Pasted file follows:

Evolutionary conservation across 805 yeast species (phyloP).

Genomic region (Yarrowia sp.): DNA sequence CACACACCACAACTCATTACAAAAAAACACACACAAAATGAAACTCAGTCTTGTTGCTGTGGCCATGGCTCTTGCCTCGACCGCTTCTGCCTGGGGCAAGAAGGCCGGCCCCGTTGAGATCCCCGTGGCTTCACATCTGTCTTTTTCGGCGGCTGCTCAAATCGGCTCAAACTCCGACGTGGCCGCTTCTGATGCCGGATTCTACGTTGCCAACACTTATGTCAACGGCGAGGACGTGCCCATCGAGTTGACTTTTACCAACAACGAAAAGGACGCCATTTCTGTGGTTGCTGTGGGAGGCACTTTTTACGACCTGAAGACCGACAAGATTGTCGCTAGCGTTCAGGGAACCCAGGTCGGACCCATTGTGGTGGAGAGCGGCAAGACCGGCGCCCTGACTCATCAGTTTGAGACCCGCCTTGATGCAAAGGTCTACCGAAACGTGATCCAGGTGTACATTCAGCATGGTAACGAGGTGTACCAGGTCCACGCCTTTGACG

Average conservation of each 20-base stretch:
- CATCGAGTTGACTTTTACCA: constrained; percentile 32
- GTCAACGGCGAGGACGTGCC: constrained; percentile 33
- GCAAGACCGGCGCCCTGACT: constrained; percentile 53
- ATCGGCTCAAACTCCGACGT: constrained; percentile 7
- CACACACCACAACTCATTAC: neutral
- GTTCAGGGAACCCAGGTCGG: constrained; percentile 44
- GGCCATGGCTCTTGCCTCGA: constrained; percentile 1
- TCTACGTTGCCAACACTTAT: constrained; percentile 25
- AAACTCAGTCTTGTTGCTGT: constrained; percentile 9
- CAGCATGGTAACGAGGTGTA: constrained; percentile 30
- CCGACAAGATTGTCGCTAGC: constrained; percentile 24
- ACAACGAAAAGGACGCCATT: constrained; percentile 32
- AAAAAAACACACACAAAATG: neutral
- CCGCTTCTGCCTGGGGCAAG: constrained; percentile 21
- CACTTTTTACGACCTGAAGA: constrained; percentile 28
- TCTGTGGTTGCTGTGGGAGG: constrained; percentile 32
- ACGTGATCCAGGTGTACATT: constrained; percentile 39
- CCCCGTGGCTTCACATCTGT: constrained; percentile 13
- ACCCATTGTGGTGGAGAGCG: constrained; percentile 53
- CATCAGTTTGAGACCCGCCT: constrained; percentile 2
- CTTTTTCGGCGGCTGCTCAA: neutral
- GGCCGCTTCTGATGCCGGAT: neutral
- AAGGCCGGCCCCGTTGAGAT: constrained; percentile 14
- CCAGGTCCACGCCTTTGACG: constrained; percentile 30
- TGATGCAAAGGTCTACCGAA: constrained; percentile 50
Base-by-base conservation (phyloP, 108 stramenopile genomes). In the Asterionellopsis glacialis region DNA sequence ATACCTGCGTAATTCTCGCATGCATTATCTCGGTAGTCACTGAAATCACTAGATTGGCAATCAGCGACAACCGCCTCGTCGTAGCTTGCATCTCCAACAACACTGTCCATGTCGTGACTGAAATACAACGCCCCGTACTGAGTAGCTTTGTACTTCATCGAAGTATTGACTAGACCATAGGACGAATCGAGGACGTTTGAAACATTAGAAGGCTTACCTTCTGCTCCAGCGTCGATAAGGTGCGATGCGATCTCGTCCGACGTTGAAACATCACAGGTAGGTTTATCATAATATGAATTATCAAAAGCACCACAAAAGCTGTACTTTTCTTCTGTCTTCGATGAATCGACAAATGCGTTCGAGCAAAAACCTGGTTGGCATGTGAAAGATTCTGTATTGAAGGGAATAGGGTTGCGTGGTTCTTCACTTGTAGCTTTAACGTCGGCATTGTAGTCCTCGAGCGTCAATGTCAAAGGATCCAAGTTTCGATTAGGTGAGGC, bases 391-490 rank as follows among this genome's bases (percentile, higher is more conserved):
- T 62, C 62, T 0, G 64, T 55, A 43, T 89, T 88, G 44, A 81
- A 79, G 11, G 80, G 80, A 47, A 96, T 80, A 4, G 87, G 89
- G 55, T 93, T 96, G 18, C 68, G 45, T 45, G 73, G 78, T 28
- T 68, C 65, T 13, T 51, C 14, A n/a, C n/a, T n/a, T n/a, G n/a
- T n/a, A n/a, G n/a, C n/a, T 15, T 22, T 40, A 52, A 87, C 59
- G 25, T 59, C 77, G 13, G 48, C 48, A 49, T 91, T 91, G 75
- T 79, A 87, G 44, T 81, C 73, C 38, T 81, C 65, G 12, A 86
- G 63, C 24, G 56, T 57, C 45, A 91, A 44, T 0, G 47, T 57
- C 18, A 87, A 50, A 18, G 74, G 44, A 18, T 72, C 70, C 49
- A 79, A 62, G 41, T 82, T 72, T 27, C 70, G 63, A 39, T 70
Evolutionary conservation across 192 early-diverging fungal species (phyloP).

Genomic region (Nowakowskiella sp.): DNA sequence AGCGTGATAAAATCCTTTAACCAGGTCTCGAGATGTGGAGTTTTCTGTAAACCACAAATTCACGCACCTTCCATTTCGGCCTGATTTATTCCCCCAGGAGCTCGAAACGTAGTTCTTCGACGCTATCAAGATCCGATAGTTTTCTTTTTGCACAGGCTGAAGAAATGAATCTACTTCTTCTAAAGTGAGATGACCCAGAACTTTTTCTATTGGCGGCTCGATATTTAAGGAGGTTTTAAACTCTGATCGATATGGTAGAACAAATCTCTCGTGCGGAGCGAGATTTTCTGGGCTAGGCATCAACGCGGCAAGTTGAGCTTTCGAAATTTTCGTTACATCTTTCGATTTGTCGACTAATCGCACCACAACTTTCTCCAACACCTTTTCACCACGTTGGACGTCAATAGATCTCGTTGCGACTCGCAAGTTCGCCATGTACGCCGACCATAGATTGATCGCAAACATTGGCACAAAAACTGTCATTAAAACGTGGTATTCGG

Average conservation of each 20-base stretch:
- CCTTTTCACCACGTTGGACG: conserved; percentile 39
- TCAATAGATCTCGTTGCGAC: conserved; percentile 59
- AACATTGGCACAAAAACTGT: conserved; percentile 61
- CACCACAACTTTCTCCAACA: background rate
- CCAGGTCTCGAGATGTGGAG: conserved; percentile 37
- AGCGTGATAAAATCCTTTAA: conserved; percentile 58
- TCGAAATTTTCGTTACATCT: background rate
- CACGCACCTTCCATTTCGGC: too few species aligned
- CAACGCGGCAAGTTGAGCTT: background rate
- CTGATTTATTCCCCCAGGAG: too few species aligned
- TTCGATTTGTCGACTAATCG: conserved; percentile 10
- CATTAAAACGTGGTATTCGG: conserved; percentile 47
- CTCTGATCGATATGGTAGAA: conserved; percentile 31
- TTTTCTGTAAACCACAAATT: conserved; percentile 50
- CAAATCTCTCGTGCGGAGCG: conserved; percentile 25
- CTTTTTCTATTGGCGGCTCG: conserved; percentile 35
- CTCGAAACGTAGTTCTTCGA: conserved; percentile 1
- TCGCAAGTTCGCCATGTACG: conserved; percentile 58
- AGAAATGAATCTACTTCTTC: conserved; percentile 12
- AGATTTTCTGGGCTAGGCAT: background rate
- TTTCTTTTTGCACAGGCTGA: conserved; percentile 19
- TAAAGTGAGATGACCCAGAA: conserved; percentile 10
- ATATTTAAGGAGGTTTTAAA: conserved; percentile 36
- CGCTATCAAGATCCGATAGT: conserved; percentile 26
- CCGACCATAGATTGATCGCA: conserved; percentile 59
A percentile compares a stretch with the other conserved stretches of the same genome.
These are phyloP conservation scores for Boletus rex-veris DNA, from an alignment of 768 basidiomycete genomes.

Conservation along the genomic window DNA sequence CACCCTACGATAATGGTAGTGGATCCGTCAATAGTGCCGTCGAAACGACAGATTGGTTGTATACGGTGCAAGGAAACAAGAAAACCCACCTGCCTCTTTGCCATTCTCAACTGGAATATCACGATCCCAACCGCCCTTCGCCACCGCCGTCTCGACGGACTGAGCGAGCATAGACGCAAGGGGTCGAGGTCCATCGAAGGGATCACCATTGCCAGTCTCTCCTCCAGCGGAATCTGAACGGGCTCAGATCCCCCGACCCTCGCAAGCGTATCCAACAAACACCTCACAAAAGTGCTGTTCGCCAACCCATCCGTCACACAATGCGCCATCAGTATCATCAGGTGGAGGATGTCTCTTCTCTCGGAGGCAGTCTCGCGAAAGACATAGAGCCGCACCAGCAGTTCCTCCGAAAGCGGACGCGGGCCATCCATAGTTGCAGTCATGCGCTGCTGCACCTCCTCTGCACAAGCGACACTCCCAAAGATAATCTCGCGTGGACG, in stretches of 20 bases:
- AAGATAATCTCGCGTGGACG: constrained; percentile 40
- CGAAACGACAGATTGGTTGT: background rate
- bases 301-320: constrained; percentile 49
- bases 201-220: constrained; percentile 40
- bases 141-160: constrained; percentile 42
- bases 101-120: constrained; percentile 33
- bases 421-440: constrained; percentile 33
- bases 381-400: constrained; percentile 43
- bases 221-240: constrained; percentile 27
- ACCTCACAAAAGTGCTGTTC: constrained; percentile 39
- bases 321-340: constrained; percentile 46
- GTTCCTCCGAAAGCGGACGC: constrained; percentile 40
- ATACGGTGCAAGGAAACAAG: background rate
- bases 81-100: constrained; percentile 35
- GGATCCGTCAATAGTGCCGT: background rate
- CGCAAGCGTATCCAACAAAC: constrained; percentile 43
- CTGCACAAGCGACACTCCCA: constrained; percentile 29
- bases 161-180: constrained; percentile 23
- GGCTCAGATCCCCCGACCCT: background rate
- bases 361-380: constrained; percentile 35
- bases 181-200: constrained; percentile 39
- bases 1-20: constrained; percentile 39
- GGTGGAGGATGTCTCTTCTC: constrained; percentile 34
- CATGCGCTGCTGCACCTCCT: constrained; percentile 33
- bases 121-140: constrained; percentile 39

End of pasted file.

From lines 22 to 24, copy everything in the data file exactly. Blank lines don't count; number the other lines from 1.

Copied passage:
- ACCCATTGTGGTGGAGAGCG: constrained; percentile 53
- CATCAGTTTGAGACCCGCCT: constrained; percentile 2
- CTTTTTCGGCGGCTGCTCAA: neutral